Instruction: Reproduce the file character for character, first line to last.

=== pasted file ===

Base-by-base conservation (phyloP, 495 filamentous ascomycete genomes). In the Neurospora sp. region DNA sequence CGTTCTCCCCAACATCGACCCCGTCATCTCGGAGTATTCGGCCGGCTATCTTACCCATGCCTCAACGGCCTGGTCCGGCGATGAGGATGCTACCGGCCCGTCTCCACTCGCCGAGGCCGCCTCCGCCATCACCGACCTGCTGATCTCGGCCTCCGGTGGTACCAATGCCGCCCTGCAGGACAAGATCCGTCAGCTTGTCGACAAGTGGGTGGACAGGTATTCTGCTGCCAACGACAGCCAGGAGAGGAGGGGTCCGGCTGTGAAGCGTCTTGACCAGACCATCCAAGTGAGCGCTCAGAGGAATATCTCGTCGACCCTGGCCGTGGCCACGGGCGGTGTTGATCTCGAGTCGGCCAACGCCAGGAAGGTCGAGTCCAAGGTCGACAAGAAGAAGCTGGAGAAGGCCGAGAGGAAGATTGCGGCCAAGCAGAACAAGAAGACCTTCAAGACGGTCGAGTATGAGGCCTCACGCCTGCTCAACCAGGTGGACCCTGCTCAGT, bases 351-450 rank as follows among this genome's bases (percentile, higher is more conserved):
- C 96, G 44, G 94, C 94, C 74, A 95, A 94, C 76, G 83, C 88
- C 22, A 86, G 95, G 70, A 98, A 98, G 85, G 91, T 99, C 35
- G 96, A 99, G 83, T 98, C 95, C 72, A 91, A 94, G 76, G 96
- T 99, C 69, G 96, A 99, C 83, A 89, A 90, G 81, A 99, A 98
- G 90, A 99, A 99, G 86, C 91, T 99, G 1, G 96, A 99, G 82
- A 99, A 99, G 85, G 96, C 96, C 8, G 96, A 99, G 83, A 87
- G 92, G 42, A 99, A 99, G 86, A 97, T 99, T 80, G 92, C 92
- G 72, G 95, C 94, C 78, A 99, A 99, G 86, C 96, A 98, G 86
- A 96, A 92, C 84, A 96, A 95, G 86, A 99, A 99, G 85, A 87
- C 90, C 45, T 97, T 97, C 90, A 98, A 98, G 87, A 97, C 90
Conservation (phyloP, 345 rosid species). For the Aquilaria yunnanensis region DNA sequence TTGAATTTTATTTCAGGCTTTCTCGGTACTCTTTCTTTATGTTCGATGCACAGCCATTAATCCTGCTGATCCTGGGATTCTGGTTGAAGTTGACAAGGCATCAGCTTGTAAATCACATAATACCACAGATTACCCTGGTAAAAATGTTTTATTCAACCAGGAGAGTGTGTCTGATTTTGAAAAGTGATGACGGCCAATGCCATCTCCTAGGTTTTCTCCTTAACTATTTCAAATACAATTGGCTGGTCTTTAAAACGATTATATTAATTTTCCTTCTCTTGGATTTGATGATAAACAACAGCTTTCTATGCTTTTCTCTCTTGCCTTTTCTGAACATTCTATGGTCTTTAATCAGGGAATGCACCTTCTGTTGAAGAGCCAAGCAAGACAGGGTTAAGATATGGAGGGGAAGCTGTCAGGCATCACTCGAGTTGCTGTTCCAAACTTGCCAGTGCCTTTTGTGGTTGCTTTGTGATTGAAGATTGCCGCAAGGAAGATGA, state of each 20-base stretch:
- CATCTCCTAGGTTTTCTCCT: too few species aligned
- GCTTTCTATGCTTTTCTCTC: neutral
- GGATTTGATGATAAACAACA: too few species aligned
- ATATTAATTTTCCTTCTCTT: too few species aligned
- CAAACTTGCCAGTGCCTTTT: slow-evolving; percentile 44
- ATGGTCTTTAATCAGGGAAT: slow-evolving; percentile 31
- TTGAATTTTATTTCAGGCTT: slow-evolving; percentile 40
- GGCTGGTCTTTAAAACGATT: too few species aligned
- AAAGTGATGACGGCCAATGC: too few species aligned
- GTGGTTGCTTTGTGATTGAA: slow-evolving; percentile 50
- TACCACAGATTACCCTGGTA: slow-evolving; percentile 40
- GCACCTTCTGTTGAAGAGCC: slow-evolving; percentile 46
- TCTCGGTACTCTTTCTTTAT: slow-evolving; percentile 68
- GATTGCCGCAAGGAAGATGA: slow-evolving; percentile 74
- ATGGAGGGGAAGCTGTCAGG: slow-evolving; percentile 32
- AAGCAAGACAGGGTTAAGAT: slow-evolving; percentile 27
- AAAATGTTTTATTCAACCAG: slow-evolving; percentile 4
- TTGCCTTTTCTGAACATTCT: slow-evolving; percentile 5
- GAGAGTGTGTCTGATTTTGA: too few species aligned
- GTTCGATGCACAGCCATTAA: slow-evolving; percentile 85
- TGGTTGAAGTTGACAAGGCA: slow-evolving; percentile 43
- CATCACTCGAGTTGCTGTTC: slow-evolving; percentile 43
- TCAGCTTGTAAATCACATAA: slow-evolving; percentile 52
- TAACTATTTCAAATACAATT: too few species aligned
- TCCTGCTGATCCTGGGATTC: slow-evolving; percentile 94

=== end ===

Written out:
Base-by-base conservation (phyloP, 495 filamentous ascomycete genomes). In the Neurospora sp. region DNA sequence CGTTCTCCCCAACATCGACCCCGTCATCTCGGAGTATTCGGCCGGCTATCTTACCCATGCCTCAACGGCCTGGTCCGGCGATGAGGATGCTACCGGCCCGTCTCCACTCGCCGAGGCCGCCTCCGCCATCACCGACCTGCTGATCTCGGCCTCCGGTGGTACCAATGCCGCCCTGCAGGACAAGATCCGTCAGCTTGTCGACAAGTGGGTGGACAGGTATTCTGCTGCCAACGACAGCCAGGAGAGGAGGGGTCCGGCTGTGAAGCGTCTTGACCAGACCATCCAAGTGAGCGCTCAGAGGAATATCTCGTCGACCCTGGCCGTGGCCACGGGCGGTGTTGATCTCGAGTCGGCCAACGCCAGGAAGGTCGAGTCCAAGGTCGACAAGAAGAAGCTGGAGAAGGCCGAGAGGAAGATTGCGGCCAAGCAGAACAAGAAGACCTTCAAGACGGTCGAGTATGAGGCCTCACGCCTGCTCAACCAGGTGGACCCTGCTCAGT, bases 351-450 rank as follows among this genome's bases (percentile, higher is more conserved):
- C 96, G 44, G 94, C 94, C 74, A 95, A 94, C 76, G 83, C 88
- C 22, A 86, G 95, G 70, A 98, A 98, G 85, G 91, T 99, C 35
- G 96, A 99, G 83, T 98, C 95, C 72, A 91, A 94, G 76, G 96
- T 99, C 69, G 96, A 99, C 83, A 89, A 90, G 81, A 99, A 98
- G 90, A 99, A 99, G 86, C 91, T 99, G 1, G 96, A 99, G 82
- A 99, A 99, G 85, G 96, C 96, C 8, G 96, A 99, G 83, A 87
- G 92, G 42, A 99, A 99, G 86, A 97, T 99, T 80, G 92, C 92
- G 72, G 95, C 94, C 78, A 99, A 99, G 86, C 96, A 98, G 86
- A 96, A 92, C 84, A 96, A 95, G 86, A 99, A 99, G 85, A 87
- C 90, C 45, T 97, T 97, C 90, A 98, A 98, G 87, A 97, C 90
Conservation (phyloP, 345 rosid species). For the Aquilaria yunnanensis region DNA sequence TTGAATTTTATTTCAGGCTTTCTCGGTACTCTTTCTTTATGTTCGATGCACAGCCATTAATCCTGCTGATCCTGGGATTCTGGTTGAAGTTGACAAGGCATCAGCTTGTAAATCACATAATACCACAGATTACCCTGGTAAAAATGTTTTATTCAACCAGGAGAGTGTGTCTGATTTTGAAAAGTGATGACGGCCAATGCCATCTCCTAGGTTTTCTCCTTAACTATTTCAAATACAATTGGCTGGTCTTTAAAACGATTATATTAATTTTCCTTCTCTTGGATTTGATGATAAACAACAGCTTTCTATGCTTTTCTCTCTTGCCTTTTCTGAACATTCTATGGTCTTTAATCAGGGAATGCACCTTCTGTTGAAGAGCCAAGCAAGACAGGGTTAAGATATGGAGGGGAAGCTGTCAGGCATCACTCGAGTTGCTGTTCCAAACTTGCCAGTGCCTTTTGTGGTTGCTTTGTGATTGAAGATTGCCGCAAGGAAGATGA, state of each 20-base stretch:
- CATCTCCTAGGTTTTCTCCT: too few species aligned
- GCTTTCTATGCTTTTCTCTC: neutral
- GGATTTGATGATAAACAACA: too few species aligned
- ATATTAATTTTCCTTCTCTT: too few species aligned
- CAAACTTGCCAGTGCCTTTT: slow-evolving; percentile 44
- ATGGTCTTTAATCAGGGAAT: slow-evolving; percentile 31
- TTGAATTTTATTTCAGGCTT: slow-evolving; percentile 40
- GGCTGGTCTTTAAAACGATT: too few species aligned
- AAAGTGATGACGGCCAATGC: too few species aligned
- GTGGTTGCTTTGTGATTGAA: slow-evolving; percentile 50
- TACCACAGATTACCCTGGTA: slow-evolving; percentile 40
- GCACCTTCTGTTGAAGAGCC: slow-evolving; percentile 46
- TCTCGGTACTCTTTCTTTAT: slow-evolving; percentile 68
- GATTGCCGCAAGGAAGATGA: slow-evolving; percentile 74
- ATGGAGGGGAAGCTGTCAGG: slow-evolving; percentile 32
- AAGCAAGACAGGGTTAAGAT: slow-evolving; percentile 27
- AAAATGTTTTATTCAACCAG: slow-evolving; percentile 4
- TTGCCTTTTCTGAACATTCT: slow-evolving; percentile 5
- GAGAGTGTGTCTGATTTTGA: too few species aligned
- GTTCGATGCACAGCCATTAA: slow-evolving; percentile 85
- TGGTTGAAGTTGACAAGGCA: slow-evolving; percentile 43
- CATCACTCGAGTTGCTGTTC: slow-evolving; percentile 43
- TCAGCTTGTAAATCACATAA: slow-evolving; percentile 52
- TAACTATTTCAAATACAATT: too few species aligned
- TCCTGCTGATCCTGGGATTC: slow-evolving; percentile 94